Dolly (5 July 1996 – 14 February 2003), a ewe, was the first mammal to have been successfully cloned from an adult cell. She was cloned at the Roslin Institute in Scotland and lived there until her death when she was 6. Her birth was announced on 22 February 1997.
The sheep was originally code-named "6LL3". The name "Dolly" came from a suggestion by the stockmen who helped with her birth, in honor of Dolly Parton, because it was a mammary cell that was cloned. The technique that was made famous by her birth is somatic cell nuclear transfer, in which a cell is placed in a de-nucleated ovum, the two cells fuse and then develop into an embryo. When Dolly was cloned in 1996 from a cell taken from a six-year-old ewe, she became the center of much controversy that still exists today.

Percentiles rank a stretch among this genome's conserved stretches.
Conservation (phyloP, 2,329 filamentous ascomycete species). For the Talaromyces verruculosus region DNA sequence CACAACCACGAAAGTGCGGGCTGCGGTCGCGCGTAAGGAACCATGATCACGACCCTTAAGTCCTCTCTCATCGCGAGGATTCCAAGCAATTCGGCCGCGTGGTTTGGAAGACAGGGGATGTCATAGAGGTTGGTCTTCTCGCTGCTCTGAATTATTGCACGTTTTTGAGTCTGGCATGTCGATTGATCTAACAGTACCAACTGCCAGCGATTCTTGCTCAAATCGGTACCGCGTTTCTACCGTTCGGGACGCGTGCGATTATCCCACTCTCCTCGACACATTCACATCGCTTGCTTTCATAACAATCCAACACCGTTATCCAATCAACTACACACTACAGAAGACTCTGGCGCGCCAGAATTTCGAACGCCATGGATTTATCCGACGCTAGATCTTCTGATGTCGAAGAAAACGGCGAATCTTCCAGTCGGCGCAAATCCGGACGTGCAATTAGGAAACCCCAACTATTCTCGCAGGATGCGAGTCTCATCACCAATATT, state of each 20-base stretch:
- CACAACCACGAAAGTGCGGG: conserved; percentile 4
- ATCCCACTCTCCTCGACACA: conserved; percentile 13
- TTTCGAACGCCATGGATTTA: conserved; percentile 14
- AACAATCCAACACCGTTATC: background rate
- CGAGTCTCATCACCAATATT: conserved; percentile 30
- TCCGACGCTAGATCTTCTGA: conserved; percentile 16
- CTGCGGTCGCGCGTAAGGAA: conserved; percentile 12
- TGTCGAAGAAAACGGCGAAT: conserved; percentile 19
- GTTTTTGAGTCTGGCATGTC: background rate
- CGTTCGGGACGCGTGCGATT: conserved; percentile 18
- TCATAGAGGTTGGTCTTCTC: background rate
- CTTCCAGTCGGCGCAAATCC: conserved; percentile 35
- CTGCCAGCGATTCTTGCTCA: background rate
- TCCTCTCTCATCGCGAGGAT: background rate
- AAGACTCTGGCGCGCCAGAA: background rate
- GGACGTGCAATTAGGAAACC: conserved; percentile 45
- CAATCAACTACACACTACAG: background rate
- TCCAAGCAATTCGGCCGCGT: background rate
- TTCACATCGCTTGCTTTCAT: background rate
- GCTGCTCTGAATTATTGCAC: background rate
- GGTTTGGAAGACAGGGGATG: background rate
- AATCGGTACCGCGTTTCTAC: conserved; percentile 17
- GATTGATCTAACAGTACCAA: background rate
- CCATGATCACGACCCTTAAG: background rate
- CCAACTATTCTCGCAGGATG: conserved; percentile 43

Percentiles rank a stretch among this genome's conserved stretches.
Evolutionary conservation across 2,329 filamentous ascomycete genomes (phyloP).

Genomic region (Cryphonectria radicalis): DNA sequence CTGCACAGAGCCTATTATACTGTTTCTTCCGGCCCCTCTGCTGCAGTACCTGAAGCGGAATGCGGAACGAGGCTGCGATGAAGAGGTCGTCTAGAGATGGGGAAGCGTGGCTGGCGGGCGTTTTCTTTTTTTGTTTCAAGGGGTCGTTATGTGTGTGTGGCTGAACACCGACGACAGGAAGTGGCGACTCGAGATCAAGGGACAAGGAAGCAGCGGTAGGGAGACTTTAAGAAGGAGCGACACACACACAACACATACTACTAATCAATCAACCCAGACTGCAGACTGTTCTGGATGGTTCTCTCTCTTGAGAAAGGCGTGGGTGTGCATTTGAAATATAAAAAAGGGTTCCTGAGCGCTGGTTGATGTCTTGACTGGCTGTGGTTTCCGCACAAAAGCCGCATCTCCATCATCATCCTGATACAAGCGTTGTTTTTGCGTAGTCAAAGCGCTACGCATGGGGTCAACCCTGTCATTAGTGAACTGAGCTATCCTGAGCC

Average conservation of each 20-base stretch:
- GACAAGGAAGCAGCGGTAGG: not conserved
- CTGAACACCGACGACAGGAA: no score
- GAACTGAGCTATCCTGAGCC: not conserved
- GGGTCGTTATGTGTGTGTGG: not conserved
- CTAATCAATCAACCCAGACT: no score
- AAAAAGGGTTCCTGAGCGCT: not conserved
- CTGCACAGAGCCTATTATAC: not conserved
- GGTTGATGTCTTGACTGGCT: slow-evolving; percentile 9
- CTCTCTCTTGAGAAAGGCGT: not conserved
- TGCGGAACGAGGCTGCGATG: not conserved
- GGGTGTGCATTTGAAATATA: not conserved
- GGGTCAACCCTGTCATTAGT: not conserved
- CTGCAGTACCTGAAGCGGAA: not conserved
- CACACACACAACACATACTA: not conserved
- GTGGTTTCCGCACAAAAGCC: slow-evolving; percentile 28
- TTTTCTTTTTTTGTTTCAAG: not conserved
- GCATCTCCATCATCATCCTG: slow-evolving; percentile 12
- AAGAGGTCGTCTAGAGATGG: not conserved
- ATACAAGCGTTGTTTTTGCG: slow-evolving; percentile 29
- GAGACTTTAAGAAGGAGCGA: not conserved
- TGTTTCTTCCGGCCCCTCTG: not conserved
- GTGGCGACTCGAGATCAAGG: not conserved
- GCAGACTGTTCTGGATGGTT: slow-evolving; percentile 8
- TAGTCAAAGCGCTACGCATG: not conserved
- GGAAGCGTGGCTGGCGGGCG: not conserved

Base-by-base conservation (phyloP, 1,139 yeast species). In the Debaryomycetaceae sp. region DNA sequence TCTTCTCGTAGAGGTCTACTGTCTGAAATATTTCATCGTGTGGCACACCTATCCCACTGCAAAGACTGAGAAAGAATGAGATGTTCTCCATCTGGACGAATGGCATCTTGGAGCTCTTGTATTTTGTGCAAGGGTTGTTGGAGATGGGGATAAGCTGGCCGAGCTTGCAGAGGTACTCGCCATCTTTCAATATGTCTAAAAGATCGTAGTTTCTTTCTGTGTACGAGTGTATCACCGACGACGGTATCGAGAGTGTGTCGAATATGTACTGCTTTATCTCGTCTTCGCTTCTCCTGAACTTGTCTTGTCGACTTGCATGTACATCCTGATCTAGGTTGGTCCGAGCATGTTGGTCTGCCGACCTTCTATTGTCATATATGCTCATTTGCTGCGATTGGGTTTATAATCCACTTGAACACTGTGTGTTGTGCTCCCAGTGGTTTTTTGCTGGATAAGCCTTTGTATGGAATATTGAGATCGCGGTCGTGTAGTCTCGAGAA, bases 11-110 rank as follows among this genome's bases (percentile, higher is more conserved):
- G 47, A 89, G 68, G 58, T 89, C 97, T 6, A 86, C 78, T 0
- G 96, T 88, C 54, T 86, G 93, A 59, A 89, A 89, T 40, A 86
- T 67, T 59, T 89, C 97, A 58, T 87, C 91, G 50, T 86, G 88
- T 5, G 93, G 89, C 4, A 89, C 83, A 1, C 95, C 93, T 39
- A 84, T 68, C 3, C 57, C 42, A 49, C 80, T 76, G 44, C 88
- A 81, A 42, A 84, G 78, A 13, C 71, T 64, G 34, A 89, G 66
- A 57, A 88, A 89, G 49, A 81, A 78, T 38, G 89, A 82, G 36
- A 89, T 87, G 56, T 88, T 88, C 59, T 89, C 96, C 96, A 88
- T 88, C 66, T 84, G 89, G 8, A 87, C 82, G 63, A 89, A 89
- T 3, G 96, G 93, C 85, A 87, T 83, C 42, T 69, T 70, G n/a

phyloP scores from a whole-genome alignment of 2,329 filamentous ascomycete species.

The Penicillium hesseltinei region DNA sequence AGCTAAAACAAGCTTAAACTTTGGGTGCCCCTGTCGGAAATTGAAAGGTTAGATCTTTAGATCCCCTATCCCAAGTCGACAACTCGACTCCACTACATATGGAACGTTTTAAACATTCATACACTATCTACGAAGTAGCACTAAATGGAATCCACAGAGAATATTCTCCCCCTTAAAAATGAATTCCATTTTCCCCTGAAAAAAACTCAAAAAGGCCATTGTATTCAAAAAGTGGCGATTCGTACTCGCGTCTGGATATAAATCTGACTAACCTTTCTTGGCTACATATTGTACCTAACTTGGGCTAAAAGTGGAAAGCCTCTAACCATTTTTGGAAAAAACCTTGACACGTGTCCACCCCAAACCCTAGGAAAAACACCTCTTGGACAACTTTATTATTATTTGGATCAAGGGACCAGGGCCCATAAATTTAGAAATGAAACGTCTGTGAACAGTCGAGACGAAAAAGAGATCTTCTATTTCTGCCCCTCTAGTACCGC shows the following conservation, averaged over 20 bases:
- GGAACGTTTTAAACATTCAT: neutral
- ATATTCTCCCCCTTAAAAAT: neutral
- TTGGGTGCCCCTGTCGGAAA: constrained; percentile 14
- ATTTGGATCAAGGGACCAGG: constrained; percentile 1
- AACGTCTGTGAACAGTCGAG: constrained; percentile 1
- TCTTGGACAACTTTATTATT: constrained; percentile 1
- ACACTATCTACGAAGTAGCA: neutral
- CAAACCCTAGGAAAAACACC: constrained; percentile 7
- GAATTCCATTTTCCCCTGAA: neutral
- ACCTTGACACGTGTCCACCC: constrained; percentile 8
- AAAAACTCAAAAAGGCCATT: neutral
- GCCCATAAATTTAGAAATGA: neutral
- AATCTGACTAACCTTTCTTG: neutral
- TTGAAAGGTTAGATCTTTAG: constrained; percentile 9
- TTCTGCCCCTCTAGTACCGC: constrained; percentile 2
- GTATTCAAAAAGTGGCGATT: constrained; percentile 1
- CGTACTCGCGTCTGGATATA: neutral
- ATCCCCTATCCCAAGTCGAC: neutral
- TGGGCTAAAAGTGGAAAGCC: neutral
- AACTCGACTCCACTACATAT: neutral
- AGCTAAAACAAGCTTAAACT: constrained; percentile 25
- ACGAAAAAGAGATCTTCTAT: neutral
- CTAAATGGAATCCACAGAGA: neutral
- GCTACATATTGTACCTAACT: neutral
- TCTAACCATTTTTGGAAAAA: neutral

On 9 April 2003 her stuffed remains were placed at Edinburgh's Royal Museum, part of the National Museums of Scotland.
Dolly was created by a research team managed by Ian Wilmut at the Roslin Institute in Scotland. The goal of the research was the reliable reproduction of animals genetically modified to produce therapeutic proteins in their milk. Wilmut's team had already created 2 sheep clones from embryonic cells grown in culture called Megan and Morag; the work was published in Nature in 1996. Dolly was a Finn Dorset lamb, created from fully differentiated adult mammary cells using a technique called somatic cell nuclear transfer; her creation was described in a Nature publication in 1997. Dolly was the first mammalian clone produced from an adult cell.
Controversy over Credit
Ian Wilmut's fame rests on being the first author on the 1997 Nature paper describing the work of cloning Dolly the sheep, implying that he had actually done the work of cloning Dolly, but his role in the project has since been disputed and remains in doubt (see below).